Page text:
492 downloads cancer biology
Wenting Zhao, Athanassios Dovas, Eleonora Francesca Spinazzi, Hanna Mendes Levitin, Pavan Upadhyayula, Tejaswi Sudhakar, Tamara Marie, Marc L Otten, Michael Sisti, Jeffrey N. Bruce, Peter Canoll, Peter A. Sims
Precision oncology requires the timely selection of effective drugs for individual patients. An ideal platform would enable rapid screening of cell type-specific drug sensitivities directly in patient tumor tissue and reveal strategies to overcome intratumoral heterogeneity. Here we combine multiplexed drug perturbation in acute slice culture from freshly resected tumors with single-cell RNA sequencing (scRNA-seq) to profile transcriptome-wide drug responses. We applied this approach to glioblastoma (GBM) and demonstrated that acute slice cultures from individual patients recapitulate the cellular and molecular features of the originating tumor tissue. Detailed investigation of etoposide, a topoisomerase poison, and the histone deacetylase (HDAC) inhibitor panobinostat in acute slice cultures revealed cell type-specific responses across multiple patients, including unexpected effects on the immune microenvironment. We anticipate that this approach will facilitate rapid, personalized drug screening to identify effective therapies for solid tumors. ### Competing Interest Statement P.A.S. is listed as an inventor on patent applications filed by Columbia University related to the microwell technology described here.
489 downloads cancer biology
One of the main goals of the Cancer Dependency Map project is to systematically identify cancer vulnerabilities across cancer types to accelerate therapeutic discovery. Project Achilles serves this goal through the in vitro study of genetic dependencies in cancer cell lines using CRISPR/Cas9 (and, previously, RNAi) loss-of-function screens. The project is committed to the public release of its experimental results quarterly on the DepMap Portal (https://depmap.org), on a pre-publication basis. As the experiment has evolved, data processing procedures have changed. Here we present the current and projected Achilles processing pipeline, including recent improvements and the analyses that led us to adopt them, spanning data releases from early 2018 to the first quarter of 2020. Notable changes include quality control metrics, calculation of probabilities of dependency, and correction for screen quality and other biases. Developing and improving methods for extracting biologically-meaningful scores from Achilles experiments is an ongoing process, and we will continue to evaluate and revise data processing procedures to produce the best results.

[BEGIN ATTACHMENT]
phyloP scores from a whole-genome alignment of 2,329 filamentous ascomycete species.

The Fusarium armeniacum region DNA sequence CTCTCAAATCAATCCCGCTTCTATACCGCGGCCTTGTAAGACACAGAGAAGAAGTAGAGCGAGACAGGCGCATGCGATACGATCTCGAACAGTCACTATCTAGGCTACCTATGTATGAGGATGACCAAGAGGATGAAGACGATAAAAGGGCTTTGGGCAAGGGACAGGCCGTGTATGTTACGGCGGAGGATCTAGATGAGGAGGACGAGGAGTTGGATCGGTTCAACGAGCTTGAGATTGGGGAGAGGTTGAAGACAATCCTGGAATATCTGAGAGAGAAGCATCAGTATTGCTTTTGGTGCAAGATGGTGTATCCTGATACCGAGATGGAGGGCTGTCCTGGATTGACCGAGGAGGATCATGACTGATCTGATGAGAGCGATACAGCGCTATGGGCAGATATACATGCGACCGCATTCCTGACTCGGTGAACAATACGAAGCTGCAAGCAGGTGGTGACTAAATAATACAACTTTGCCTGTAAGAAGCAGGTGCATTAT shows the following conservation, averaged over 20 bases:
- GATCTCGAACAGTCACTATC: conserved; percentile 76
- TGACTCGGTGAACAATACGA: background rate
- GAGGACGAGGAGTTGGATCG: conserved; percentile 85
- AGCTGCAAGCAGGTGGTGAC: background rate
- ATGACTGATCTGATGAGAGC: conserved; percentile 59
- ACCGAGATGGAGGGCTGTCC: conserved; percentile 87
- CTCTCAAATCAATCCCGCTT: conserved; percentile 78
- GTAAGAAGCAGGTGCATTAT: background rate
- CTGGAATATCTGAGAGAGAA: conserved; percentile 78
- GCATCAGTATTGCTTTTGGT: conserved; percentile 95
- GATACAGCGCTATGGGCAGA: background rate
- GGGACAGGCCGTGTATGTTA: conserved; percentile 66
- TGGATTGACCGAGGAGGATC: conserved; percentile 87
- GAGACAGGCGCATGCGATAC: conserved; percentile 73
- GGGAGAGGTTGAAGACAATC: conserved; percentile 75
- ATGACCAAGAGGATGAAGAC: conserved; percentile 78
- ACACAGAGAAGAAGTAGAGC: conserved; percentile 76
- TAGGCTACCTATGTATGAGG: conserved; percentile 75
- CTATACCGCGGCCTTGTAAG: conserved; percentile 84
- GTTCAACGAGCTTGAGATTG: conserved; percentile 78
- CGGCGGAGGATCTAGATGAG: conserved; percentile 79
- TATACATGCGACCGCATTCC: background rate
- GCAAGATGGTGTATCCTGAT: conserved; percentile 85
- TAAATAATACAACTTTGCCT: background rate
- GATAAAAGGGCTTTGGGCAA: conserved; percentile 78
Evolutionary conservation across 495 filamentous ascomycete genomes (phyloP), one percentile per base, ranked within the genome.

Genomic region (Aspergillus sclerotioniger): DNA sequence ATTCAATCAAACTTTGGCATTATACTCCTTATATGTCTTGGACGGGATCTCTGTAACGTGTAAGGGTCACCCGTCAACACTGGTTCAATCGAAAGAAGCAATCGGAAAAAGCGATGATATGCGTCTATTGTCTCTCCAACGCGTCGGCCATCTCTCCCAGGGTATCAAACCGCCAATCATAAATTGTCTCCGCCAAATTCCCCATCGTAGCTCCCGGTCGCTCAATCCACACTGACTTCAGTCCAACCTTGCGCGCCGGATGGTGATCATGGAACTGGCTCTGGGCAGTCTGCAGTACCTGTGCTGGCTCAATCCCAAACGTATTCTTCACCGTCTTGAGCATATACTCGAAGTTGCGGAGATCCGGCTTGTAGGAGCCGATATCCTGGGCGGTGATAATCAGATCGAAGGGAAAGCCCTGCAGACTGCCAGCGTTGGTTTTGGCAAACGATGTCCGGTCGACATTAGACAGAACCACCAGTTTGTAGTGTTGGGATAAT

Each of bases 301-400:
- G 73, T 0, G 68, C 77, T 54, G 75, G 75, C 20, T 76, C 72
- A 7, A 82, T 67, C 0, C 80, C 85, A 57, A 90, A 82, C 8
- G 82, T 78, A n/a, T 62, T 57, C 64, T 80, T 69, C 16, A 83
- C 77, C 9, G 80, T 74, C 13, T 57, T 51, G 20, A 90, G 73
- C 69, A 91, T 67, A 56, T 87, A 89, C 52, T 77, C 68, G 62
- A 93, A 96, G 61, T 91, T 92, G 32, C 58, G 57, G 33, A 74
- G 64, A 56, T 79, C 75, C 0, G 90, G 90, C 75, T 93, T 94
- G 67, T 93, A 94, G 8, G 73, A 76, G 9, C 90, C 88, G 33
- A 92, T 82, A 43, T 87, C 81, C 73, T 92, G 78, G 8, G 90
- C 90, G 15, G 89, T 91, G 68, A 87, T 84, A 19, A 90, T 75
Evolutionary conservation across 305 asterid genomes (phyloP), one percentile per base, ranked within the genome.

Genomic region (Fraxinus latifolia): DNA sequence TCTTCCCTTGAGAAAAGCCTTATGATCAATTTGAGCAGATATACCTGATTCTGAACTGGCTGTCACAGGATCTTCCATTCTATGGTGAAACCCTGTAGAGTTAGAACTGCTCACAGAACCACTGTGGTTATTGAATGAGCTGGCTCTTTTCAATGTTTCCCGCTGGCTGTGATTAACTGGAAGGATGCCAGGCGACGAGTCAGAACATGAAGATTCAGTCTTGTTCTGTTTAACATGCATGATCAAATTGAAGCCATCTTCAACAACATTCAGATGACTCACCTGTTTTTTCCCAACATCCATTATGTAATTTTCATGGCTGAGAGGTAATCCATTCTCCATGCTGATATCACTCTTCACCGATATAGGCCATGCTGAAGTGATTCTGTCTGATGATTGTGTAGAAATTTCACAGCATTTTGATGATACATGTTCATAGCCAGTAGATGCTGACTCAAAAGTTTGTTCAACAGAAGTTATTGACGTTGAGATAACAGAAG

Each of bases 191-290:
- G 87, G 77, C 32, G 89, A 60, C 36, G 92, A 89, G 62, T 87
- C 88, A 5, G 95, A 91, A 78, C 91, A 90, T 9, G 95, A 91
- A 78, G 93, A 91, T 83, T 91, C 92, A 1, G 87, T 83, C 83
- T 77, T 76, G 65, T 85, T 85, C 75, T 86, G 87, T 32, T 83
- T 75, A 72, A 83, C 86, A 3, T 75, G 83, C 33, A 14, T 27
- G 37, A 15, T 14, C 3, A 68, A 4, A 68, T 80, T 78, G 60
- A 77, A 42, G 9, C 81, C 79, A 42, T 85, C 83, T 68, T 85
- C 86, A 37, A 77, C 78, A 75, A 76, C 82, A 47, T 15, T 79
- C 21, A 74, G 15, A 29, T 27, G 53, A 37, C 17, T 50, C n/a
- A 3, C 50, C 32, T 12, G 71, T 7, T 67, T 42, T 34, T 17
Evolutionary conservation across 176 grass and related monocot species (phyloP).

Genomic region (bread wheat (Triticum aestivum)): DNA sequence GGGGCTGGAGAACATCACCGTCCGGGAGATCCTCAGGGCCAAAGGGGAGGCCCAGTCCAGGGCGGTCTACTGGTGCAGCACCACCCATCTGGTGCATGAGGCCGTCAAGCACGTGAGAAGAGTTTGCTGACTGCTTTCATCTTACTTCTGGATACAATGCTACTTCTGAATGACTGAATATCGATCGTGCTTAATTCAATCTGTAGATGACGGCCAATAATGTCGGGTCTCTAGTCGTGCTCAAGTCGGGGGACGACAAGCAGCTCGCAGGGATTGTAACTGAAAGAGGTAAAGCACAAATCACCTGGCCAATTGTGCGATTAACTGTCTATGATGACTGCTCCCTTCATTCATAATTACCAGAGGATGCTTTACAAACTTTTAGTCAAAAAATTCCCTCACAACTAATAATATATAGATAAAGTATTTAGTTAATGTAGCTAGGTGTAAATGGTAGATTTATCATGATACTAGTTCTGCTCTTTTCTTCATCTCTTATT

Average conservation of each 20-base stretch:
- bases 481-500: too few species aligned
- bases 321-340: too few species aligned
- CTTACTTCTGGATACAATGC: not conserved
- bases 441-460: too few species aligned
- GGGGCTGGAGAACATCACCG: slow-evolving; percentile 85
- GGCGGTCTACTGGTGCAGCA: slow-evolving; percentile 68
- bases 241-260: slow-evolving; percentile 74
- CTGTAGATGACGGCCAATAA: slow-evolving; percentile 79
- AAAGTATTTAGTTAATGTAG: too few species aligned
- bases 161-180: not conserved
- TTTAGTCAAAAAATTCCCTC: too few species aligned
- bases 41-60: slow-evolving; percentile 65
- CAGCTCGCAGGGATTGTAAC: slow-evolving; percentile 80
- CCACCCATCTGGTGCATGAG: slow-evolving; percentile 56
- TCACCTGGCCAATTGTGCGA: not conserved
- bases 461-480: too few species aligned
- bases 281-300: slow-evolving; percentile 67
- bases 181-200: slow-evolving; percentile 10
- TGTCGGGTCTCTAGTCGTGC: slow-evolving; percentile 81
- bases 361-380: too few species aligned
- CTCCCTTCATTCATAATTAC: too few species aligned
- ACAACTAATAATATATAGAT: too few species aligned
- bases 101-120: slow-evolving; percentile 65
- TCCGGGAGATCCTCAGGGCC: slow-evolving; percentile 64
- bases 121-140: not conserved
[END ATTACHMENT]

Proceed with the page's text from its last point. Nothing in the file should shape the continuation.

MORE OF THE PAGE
470 downloads cancer biology
Microbial taxa that are differentially abundant between cell types are likely to be intracellular. Here we describe a new computational pipeline called CSI-Microbes (computational identification of C ell type S pecific I ntracellular Microbes ) that aims to identify such putative intracellular species from single cell RNA-seq data in a given tumor sample. CSI-microbes also includes additional steps that can be applied to filter out microbial contaminants from the bona fide microbial residents of cells in the patients. We first test and validate CSI-microbes on a dataset of immune cells deliberately infected with Salmonella . We then apply CSI-microbes to identify intracellular microbes in breast cancer and melanoma. We identify Streptomyces as differentially abundant in the tumor cells of one breast cancer sample. We further identify three bacterial genera and four fungal genera that are differentially abundant and hence likely to be intracellular in the tumor cells in melanoma samples. No cell type specific bacteria were identified in our analysis of brain tumor samples. In sum, CSI-Microbes offers a new way to identify likely intracellular microbes living within specific cell populations in malignant tumors, markedly extending upon previous studies aimed at inferring microbial abundance from bulk tumor expression data. ### Competing Interest Statement The authors have declared no competing interest.
454 downloads cancer biology
Hamad Alshetaiwi, Nicholas Pervolarakis, Laura Lynn McIntyre, Dennis Ma, Quy Nguyen, Jan Akara Rath, Kevin Nee, Grace Hernandez, Katrina Evans, Leona Torosian, Anushka Silva, Craig Walsh, Kai Kessenbrock
Myeloid-derived suppressor cells (MDSCs) are innate immune cells that acquire the capacity to suppress adaptive immune responses during cancer. It remains elusive how MDSCs differ from their normal myeloid counterparts, which limits our ability to specifically detect and therapeutically target MDSCs during cancer. Here, we used single-cell RNAseq to compare MDSC-containing splenic myeloid cells from breast tumor-bearing mice to wildtype controls. Our computational analysis of 14,646 single-cell transcriptomes reveals that MDSCs emerge through a previously unrealized aberrant neutrophil maturation trajectory in the spleen giving rise to a unique chemokine-responsive, immunosuppressive cell state that strongly differs from normal myeloid cells. We establish the first MDSC-specific gene signature and identify novel surface markers for improved detection and enrichment of MDSCs in murine and human samples. Our study provides the first single-cell transcriptional map defining the development of MDSCs, which will ultimately enable us to specifically target these cells in cancer patients.